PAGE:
This week, I spent time in 15 different shops in the Atlanta area. Without exception, the shops were packed with work, and the mix of vehicle/transmission types that were in for repair mainly were newer trucks and cars varying from 1 to 8 years old. For the most part, gone were the 4L60E and the 4R70, which were the staples of the industry for decades. Instead, shops were working on 6L80s, 9T50s, 10R60s, 10R140s, 8F35s, and 8L90s. The presence of these new units sparked numerous discussions with the technicians at the various shops, especially regarding diagnostic procedures. They also discussed the issues they were experiencing with these units coming in the door. Like the earlier transmission models, everyone has experienced a few burnt clutches, but more common than transmission failures, customer complaints regarding transmission operation were even more prevalent. Concerns such as shift flares, hard shifts, and TCC shudder were concerns that many of the shops had experienced.
As we have discussed at the ATRA seminars for years, a transmission is no longer a transmission. Instead, it is part of a complex power train system that works hand in hand with other systems on the vehicle. With this in mind, you need to understand what those systems are and how they function and interface with transmission operation for success in this profession. Today, we will look at the Variable Valve Timing system issues.
Variable Valve Timing (VVT) has been around for decades. Every manufacturer has engines equipped with some mechanism that repositions the camshaft to allow it to be advanced and retarded depending on the engine’s needs. The systems improve fuel economy as well as reduce emissions. GM equips many of its engines with a VVT feature like other companies. GM V6 or V8 gasoline engines started introducing VVT systems in the early 2000s.
Engines such as the 4.3L (LV3), 5.3L (L82 or L84), or the 6.2L (L87) are all equipped with VVT.
These engine applications are equipped with a VVT system, which utilizes a camshaft actuator and camshaft position sensor. The ECM controls the cam position via a PWM-controlled camshaft actuator solenoid. The solenoid controls engine oil pressure fed to one of two passages, cam advance or cam retard. The control oil pressure changes the camshaft position relative to the crankshaft position through a cam gear actuator. This camshaft-driven gear controls the advancement and retard of the camshaft timing. The gear can move clockwise or counterclockwise relative to the crankshaft.
The camshaft position sensor monitors the camshaft position. By correlating the camshaft and the crankshaft position, the ECM can determine the exact position of both. Based on the ECM command, the camshaft will advance or retard its position when the system is operating correctly. The ECM monitors the variance in the camshaft position (CMP) actuator system by monitoring the desired position versus the actual position of the camshaft through a 4X signal generated by the cam sensor.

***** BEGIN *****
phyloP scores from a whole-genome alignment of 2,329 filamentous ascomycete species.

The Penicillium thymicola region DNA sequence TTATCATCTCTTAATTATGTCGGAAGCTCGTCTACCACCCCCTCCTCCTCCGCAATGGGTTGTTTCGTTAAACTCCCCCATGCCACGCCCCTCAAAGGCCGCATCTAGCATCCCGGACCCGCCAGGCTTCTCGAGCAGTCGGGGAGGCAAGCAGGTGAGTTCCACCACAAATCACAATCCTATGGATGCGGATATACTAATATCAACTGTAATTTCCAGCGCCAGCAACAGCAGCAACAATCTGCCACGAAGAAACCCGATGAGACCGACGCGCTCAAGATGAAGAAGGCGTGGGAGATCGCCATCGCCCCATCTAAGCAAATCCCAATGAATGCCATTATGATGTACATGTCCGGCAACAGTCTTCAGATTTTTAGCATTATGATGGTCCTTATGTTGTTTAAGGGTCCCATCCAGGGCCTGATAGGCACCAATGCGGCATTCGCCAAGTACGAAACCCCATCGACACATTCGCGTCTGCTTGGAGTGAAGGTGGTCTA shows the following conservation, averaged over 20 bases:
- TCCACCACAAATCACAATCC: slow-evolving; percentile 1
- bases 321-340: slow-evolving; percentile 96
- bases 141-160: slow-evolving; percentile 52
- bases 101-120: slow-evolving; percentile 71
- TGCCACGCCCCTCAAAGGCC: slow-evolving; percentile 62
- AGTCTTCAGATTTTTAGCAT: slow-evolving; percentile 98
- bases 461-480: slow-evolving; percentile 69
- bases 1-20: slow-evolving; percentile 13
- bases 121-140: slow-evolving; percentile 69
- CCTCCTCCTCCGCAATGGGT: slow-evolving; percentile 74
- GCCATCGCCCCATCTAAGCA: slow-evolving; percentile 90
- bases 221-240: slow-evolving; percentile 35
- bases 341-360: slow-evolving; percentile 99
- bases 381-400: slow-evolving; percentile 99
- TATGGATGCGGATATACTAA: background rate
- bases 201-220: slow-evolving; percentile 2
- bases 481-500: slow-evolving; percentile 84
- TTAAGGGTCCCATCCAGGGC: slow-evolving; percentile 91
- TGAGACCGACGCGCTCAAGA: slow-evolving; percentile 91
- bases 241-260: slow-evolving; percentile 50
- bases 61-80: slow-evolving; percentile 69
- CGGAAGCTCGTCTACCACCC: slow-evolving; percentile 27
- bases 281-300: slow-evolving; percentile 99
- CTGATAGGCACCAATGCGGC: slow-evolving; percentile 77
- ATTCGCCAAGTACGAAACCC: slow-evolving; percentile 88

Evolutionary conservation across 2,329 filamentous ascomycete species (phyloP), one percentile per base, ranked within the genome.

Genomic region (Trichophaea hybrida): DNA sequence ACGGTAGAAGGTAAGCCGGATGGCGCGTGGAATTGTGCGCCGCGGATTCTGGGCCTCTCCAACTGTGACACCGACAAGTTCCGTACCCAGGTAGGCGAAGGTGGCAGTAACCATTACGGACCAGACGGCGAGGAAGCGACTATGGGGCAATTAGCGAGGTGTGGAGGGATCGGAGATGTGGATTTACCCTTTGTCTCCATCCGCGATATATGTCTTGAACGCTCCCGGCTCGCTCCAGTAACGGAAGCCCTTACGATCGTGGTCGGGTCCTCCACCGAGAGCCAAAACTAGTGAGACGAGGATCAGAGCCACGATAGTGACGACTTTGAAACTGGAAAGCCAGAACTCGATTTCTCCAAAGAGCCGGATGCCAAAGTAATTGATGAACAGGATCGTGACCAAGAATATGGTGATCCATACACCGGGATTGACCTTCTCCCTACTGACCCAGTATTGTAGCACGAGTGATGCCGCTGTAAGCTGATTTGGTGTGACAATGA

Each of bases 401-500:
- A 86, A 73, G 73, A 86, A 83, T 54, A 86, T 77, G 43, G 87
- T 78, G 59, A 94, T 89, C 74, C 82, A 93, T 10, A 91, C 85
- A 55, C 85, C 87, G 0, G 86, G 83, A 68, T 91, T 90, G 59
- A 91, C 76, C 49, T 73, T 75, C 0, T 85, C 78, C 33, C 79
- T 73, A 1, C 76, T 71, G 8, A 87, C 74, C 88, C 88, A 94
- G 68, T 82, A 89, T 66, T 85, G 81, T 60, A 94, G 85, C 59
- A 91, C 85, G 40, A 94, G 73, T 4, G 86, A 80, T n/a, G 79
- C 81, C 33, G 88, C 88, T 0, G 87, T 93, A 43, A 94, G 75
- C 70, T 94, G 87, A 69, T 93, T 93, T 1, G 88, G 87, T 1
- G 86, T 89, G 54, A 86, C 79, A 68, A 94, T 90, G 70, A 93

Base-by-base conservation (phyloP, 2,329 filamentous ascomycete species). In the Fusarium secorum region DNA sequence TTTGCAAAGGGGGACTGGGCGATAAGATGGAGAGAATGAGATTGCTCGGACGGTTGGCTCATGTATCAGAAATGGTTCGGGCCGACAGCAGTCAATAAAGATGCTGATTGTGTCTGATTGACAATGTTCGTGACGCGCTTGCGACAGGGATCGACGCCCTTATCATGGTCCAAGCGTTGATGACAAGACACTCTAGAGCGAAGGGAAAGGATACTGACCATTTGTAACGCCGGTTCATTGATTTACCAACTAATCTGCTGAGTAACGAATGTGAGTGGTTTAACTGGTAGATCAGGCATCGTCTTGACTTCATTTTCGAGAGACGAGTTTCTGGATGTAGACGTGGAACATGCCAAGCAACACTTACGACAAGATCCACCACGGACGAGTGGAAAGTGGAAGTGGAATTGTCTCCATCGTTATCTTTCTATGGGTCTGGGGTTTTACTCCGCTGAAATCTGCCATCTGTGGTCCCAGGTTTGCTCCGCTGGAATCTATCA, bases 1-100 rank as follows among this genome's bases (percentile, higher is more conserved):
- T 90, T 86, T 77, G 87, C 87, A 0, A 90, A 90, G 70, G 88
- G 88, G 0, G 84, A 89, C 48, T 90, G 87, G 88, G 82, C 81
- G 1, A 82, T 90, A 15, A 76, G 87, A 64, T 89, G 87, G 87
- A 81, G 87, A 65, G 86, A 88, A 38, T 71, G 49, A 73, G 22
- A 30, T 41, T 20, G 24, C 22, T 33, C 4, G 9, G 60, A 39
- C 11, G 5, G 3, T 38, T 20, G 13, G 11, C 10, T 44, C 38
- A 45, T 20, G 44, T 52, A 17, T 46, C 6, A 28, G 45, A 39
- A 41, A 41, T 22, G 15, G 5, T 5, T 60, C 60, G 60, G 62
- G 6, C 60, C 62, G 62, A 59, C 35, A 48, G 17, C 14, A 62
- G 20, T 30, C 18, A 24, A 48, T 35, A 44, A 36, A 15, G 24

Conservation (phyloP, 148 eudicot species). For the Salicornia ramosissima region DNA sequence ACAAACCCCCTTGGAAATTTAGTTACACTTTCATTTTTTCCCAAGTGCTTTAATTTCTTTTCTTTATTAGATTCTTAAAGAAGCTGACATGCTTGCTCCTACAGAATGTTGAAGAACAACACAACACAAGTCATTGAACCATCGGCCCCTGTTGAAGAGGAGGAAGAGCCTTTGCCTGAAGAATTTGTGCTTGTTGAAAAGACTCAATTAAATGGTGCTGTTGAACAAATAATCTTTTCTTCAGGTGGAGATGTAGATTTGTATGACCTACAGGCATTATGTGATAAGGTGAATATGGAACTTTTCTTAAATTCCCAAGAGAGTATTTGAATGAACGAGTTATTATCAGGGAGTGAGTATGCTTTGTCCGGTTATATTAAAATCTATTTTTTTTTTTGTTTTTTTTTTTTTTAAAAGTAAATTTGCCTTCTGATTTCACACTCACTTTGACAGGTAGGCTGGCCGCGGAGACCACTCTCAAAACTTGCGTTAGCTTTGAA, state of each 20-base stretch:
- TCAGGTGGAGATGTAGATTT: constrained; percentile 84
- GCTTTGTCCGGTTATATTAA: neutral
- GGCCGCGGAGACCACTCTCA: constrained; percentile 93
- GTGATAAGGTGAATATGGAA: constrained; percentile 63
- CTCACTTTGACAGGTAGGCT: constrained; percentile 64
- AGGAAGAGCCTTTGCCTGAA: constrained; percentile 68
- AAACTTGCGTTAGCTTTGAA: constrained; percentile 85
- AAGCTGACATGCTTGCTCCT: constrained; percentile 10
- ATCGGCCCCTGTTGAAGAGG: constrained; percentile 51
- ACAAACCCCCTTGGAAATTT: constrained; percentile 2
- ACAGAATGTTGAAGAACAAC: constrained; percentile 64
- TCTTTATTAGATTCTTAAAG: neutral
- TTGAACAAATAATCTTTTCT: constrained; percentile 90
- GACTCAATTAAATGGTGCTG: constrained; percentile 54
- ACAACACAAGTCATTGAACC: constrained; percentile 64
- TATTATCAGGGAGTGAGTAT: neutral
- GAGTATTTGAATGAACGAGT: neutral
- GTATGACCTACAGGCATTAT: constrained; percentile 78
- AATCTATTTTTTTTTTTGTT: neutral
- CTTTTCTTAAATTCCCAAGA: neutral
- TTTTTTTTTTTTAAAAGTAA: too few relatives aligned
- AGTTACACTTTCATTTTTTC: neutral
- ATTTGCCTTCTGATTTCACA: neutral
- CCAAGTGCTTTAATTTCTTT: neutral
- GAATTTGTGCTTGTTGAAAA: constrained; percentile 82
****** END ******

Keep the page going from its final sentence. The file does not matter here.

Excessive variance in desired versus actual camshaft position causes a surge/shudder condition that may be misinterpreted as a transmission-related shudder issue. The typical school of thought is that if something is to go wrong, you should have a DTC set for the fault. Although most manufacturers have electrical DTCs for the systems, some manufacturers may/ may not have DTCs related to mechanical issues with the system. This concern has fooled many technicians working on 6L, 8L, and 10L applications as it mimics a TCC shudder condition.
Using your scan tool, monitor the variance value via engine data when the condition occurs (figure 1). Engineering indicates that a 4° or more variance may cause a surge/shudder-related issue. Variance should be 0°, but 0° – 3° is common. The vast majority of engines I have looked at will have the variance running typically 0, 1, or 2 degrees depending on RPM and load.
Fuel and spark delivery will be affected enough to cause issues if the variance gets too high. Therefore, engineering recommends replacing the camshaft sensor magnet if the variance is too great. GM calls this component a magnet, which most refer to as the cam sensor. The magnet is integral to the sensor and cannot be serviced separately. The cam sensor is typically mounted on the engine timing chain cover (figure 2). The actuator is part of the cam-driven gear.
Keep in mind that this system uses engine oil to control the cam actuator. If a customer fails to service their engine oil properly, sludge can develop, leading to cam actuator issues (figure 3). Remember proper viscosity of oil, oil level, and oil pressure are essential to the proper operation of these systems. Running the wrong viscosity oil in an engine today can cause a lot of concerns that, frankly, you do not want to face.
Issues with the sensor or the actuator may cause shudder/surge-related issues that may be misdiagnosed as transmission issues. In addition, the condition may worsen with TCC applied and/or when the system is running in reduced cylinder modes.
So, the next time you get a transmission issue that has you scratching your head, it just may be something outside of the transmission that may be causing it. Until next time remember, “Some people dream of success while others wake up and work.”